From WikiFur, the furry encyclopedia.
Jump to: navigation, search
  • okay--I have issues with it not following the style guidelines. I made certain to read those before I posted this. I was unaware of what part I missed. Perhaps somebody could post what exactly I screwed up on? From what I saw, I followed the style guidelines as best as they possibly could. Unless I misunderstood something in the style guide. In which case--this may indicate a change is required to the study guide --KatrinaTheLamia 22:12, 8 March 2010 (UTC)
In general, the best way to learn is to look at other pages and see how they do it. As for this page:
  • yeah--I looked around, I really had issues finding decent examples. So, I mostly just guessed. I mean--I looked at the site creator's page--and it really was... craptastic as far as profiles go. --KatrinaTheLamia 01:05, 9 March 2010 (UTC)
Jeez, that guy. The trouble is, there's so little of interest to say! --GreenReaper(talk) 04:07, 9 March 2010 (UTC)
  • You have level-one headers, which aren't typically used
  • Fair enough. This was not a rule that I was aware of I do not recall anything about too many first level headers being a bad thing(TM) mentioned anywhere. Also--it does not help that most decent page creation software (MediaWiki is far from this IMO BTW) will set it up so the page title, such as in this case KatrinaTheLamia would be h1, and then any "first level" markups would be h2, so as to keep with the general topic layout idea on the page. Mostly just a usability issues here, I guess. Will fix. --KatrinaTheLamia 01:05, 9 March 2010 (UTC)
We have it in the style guide but it's not as strongly stated as it probably should be, given how the pages actually are. --GreenReaper(talk) 04:07, 9 March 2010 (UTC)
  • In general there seems to be a few too many headers - it would be better to condense the ones which just contain one short paragraph into sections of several paragraphs (this appears worse because the headers are larger than they would normally be due to use of first-level headers - compare Banrai)
  • Yeah--will try to remove the first level heads to second level headers. See if that fixes it. However, I really have no idea how I would combine these sections and not break the styling issue I read about "not having sections be more than just a few paragraphs"... however--it would appear I simply misread another guideline.--KatrinaTheLamia 01:05, 9 March 2010 (UTC)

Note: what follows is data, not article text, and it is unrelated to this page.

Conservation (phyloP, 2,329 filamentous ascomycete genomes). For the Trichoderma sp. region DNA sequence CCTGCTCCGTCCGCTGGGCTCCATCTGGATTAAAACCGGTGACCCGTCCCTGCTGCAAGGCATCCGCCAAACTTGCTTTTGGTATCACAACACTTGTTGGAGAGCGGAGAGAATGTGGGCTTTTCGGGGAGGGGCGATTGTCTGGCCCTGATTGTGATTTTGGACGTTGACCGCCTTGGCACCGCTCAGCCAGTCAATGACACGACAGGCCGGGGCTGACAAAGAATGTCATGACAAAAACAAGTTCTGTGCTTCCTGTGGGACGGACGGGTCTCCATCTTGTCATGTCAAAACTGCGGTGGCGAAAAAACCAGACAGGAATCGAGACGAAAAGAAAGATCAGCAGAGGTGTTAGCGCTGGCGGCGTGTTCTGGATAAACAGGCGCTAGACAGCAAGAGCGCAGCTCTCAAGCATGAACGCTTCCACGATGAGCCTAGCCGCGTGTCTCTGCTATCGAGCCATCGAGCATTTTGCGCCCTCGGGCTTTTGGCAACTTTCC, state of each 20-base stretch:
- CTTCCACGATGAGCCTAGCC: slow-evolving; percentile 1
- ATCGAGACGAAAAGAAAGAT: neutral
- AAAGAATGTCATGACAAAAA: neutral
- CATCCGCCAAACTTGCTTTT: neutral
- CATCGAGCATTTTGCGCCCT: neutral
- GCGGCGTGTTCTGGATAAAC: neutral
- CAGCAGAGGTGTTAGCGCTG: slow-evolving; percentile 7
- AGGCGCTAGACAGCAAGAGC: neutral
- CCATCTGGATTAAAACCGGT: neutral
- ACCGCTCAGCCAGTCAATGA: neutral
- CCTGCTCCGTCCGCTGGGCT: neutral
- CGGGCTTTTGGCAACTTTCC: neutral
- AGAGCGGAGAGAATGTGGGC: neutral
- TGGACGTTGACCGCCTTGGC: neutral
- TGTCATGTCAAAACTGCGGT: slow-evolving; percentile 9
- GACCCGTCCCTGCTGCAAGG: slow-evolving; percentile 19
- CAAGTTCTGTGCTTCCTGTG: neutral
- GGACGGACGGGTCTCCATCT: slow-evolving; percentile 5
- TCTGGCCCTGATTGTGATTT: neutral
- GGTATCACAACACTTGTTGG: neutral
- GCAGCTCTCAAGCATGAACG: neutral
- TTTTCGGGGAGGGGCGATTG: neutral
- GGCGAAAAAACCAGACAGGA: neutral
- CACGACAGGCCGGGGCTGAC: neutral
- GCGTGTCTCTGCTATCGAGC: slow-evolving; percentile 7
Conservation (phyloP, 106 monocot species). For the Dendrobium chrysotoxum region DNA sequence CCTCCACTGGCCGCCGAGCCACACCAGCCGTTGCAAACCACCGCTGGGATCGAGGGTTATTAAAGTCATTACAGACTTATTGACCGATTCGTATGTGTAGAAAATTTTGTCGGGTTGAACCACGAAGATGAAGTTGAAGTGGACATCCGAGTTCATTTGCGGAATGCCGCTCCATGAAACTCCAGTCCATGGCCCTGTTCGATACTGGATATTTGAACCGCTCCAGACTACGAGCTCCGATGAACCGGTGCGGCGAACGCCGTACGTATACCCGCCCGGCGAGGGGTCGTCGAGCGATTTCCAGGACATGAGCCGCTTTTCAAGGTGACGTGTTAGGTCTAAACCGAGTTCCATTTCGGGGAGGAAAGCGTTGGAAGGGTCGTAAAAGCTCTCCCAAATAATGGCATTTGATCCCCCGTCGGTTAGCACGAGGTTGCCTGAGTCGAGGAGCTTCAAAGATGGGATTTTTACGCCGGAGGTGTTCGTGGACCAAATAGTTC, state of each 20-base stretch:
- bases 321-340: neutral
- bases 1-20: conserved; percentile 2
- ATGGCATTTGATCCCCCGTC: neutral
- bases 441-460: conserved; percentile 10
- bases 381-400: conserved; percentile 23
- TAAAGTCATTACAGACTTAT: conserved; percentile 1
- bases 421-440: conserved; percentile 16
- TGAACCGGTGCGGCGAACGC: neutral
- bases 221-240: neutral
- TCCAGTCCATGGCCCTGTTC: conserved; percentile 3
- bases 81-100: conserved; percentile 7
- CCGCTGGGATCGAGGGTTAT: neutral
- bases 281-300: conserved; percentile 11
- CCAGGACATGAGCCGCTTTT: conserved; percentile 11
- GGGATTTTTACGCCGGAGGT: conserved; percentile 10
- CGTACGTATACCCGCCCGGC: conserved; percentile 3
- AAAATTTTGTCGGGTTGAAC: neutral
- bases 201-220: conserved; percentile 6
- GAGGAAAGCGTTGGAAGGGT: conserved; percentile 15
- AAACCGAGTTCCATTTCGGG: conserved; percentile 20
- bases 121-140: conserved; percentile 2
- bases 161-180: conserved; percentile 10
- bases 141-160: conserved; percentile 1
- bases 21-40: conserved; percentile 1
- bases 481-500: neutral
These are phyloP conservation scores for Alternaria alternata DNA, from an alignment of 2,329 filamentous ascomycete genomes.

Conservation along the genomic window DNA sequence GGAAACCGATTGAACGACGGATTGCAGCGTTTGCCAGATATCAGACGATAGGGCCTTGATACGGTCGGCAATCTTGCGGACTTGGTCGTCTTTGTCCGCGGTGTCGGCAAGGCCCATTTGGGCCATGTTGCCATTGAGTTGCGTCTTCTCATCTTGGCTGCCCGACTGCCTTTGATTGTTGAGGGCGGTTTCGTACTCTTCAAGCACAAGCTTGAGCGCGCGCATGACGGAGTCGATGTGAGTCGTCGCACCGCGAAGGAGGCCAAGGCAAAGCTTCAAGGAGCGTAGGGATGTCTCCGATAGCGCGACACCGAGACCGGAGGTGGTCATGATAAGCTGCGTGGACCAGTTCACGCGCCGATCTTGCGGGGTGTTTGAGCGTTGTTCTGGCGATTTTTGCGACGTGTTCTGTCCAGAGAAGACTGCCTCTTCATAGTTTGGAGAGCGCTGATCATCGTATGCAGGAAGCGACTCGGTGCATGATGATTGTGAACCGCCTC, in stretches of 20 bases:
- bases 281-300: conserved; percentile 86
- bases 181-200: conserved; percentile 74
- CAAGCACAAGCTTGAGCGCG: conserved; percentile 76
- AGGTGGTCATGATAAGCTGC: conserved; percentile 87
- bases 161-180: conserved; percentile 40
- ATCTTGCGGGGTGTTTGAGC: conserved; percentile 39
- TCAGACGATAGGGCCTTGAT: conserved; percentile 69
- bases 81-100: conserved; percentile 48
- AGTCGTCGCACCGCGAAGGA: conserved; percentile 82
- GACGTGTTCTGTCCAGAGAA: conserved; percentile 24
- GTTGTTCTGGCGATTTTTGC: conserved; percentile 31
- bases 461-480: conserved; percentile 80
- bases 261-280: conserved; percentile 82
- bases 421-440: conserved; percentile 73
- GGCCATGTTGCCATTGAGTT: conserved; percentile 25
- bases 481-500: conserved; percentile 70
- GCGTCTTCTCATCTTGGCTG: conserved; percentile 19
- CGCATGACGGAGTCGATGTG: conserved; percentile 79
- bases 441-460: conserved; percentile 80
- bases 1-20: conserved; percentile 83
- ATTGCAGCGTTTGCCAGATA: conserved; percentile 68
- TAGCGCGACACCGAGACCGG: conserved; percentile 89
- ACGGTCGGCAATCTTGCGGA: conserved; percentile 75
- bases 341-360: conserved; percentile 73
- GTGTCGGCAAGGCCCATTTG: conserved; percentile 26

Well, "more than a few paragraphs" is based on paragraphs being several lines long, not just one or two. --GreenReaper(talk) 04:07, 9 March 2010 (UTC)
Going through what I did here, after I replied, I realised that my intend with these section headers was to follow the guideline of "making it easier to expand in the future". Hence the headers of the sections given. Generally designing it, that the NIMH Labs section can be split off from the rest of the KatrinaTheLamia over to a Furry Sites page. However for now, I do not feel it has its own content here. --KatrinaTheLamia 06:42, 9 March 2010 (UTC)
  • The article title is not bolded the first time it is used in the article
  • Okay, I will fix that. However my issue was that was a section of the style guideline that I really did not get at all. I read over that section trying to figure out what you were suggesting I do and why. I mean--why does the section title need to be bold the first time it is mentioned? What usability feature does that add to the article? What readability does that add? I mean, I will fix it, but I generally find that sort of thing to look excessively tacky. --KatrinaTheLamia 01:05, 9 March 2010 (UTC)